He made clear that he understood the gravity of the moment, as did his parishioners.  Members of his DeKalb County megachurch started arriving before dawn. One couple slept in their green Lexus parked in a visitor's spot. A platoon of reporters and camera crews joined them, and CNN broadcast his appearance.

"I realize many have been waiting on me to say something," he said.

Long said he has never portrayed himself as a perfect man. "But I am not the man being portrayed on the television," he said. "That's not me. That's not me."

Long used Psalm 34:19 as his sermon scripture: “Many are the afflictions of the righteous; but Lord delivereth him out of them all.”

At a media conference between services, Long made a short statement but did not take questions.

He said, "I am going to fight, fight very vigorously."

Long let it be known that, on the advice of his attorney, he would not address the accusations head on at this time.

Tamadis Young, 36, of Atlanta, said Long was smart not to say too much: "It should wait until trial," he said.

Long thanked the congregation for their support and prayers, saying,  “I’m humbled by such a loving congregation.”

Long essentially repeated his remarks at the 11 a.m. service, but he appeared more buoyant and confident, smiling as he took the stage.

The four men's lawsuits all claim Long, in his role as a church leader, coerced them into sexual relationships. Three lawsuits also name a mentoring program, LongFellows Youth Academy.

His latest accuser, Spencer LeGrande, whose suit was filed Friday, claims he was 17 when he began a sexual relationship with Long while accompanying the bishop on a trip to Nairobi, Kenya.

“Bishop Long categorically denies the charges,” church spokesman Art Franklin said Friday. “We believe that it is unfortunate the young men have chosen to take this course of action. The defense team will review the complaints and respond accordingly at the appropriate time and in the appropriate forum.”

Great anticipation accompanied Long's first public appearance. Long was scheduled to appear on the Tom Joyner Morning Show last week, but that appearance was canceled at the last minute by his attorney, who went on in his place.

In another of the suits, Jamal Parris, 23, a former member of New Birth Missionary Baptist Church, claims Long had Parrish call him “Daddy” and coerced him into sexual acts. Parris’ allegations are similar to claims made by Anthony Flagg, 21, and Maurice Robinson, 20, who filed suits earlier.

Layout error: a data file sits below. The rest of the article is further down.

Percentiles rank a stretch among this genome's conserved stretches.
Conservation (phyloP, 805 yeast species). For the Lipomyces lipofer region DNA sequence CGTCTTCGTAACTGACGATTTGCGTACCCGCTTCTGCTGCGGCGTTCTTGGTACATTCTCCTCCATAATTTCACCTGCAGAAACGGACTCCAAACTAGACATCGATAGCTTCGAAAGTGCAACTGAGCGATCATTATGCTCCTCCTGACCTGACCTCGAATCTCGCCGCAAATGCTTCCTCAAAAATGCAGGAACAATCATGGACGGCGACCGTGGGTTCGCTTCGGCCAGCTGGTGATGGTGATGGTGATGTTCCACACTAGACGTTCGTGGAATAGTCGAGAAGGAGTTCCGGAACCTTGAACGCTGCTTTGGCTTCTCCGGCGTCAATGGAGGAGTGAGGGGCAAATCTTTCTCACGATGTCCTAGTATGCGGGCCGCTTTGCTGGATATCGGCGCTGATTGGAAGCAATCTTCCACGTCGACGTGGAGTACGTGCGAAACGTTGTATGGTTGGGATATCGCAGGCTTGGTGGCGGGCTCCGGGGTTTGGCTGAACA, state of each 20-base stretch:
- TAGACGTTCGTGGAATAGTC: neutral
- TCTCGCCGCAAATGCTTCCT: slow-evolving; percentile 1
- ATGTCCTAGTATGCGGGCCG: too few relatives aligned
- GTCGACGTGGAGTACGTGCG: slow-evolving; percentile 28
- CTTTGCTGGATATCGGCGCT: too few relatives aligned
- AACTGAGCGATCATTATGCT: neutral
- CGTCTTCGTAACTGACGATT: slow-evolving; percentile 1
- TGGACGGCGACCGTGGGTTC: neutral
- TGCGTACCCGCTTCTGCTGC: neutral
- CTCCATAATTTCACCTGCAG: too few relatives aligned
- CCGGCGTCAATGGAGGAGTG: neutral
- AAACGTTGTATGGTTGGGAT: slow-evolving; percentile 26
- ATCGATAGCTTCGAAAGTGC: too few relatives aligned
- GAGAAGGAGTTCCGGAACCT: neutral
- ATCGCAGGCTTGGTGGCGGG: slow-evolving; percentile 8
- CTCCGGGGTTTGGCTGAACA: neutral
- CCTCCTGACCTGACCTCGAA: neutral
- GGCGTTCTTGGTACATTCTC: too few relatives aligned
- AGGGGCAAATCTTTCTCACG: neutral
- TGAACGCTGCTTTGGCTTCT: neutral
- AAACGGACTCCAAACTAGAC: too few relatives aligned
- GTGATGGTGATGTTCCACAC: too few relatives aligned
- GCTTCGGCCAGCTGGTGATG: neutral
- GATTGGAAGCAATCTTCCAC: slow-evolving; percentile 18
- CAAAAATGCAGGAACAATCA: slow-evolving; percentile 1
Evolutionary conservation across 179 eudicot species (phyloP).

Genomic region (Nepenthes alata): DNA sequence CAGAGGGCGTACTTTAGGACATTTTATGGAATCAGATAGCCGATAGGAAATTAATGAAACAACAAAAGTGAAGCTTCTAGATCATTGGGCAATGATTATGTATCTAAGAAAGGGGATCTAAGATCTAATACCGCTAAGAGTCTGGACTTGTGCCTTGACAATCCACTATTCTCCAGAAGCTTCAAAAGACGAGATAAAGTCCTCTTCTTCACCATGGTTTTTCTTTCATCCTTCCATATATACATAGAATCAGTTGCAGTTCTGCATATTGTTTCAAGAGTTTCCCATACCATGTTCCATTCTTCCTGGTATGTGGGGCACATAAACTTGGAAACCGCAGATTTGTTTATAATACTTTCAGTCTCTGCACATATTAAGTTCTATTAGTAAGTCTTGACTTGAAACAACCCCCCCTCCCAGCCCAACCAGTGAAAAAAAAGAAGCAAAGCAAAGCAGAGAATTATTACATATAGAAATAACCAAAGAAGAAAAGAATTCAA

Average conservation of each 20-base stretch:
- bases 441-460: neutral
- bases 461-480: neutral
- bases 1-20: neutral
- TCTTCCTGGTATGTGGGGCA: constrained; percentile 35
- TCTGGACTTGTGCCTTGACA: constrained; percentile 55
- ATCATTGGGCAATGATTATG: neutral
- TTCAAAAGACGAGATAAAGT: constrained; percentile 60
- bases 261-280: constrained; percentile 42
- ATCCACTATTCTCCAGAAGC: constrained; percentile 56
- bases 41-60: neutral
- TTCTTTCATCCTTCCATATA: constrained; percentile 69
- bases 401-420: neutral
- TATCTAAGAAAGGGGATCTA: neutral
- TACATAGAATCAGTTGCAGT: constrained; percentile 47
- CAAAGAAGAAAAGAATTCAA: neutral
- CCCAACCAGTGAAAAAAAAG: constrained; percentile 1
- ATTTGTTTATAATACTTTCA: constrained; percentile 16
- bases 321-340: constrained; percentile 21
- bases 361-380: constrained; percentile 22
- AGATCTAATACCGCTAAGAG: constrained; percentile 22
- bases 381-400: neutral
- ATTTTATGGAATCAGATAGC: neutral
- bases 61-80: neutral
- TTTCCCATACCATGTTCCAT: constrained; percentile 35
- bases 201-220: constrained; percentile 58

New Birth wasn't the only church where Long's troubles were mentioned Sunday. Rev. Jesse Curney, a former youth pastor at New Birth who now preaches at New Mercies Christian Church in Lilburn told his congregation he was "trying to get through the day without tears."

“I’m praying strongly that he will be vindicated," Curney said. "I have known him as a man of good character.”

Curney said he went to New Birth last week "to let (Long) know that I am with you whether you are right or wrong,” Curney said. “Nobody knows what happened but those involved. That’s why I say pray for everybody.”

Rev. Timothy McDonald, pastor of First Iconium Baptist Church in southeast Atlanta and a longtime friend of the bishop, did not attend New Birth on Sunday but was happy Long addressed the allegations.

“I think a lot of us were waiting to hear from him,” said McDonald.

McDonald said the issue has implications for African-American churches.

“It’s about how we counsel and relate to parishioners,” said McDonald. “We have to be careful what we do and what we say to folk.”

David P. Gushee, a professor of Christian ethics at Mercer University, said Long's remarks seemed crafted from a legal strategy.

"It seems to me that today Rev. Long took a legally-based approach of avoiding a direct denial of the accusations, while also avoiding any confirmation of any charges or acknowledgement of responsibility,” said Gushee. “ Eventually the truth will probably come out, but it was not revealed today.”

-- Aileen Dodd and Peralte C. Paul contributed to this article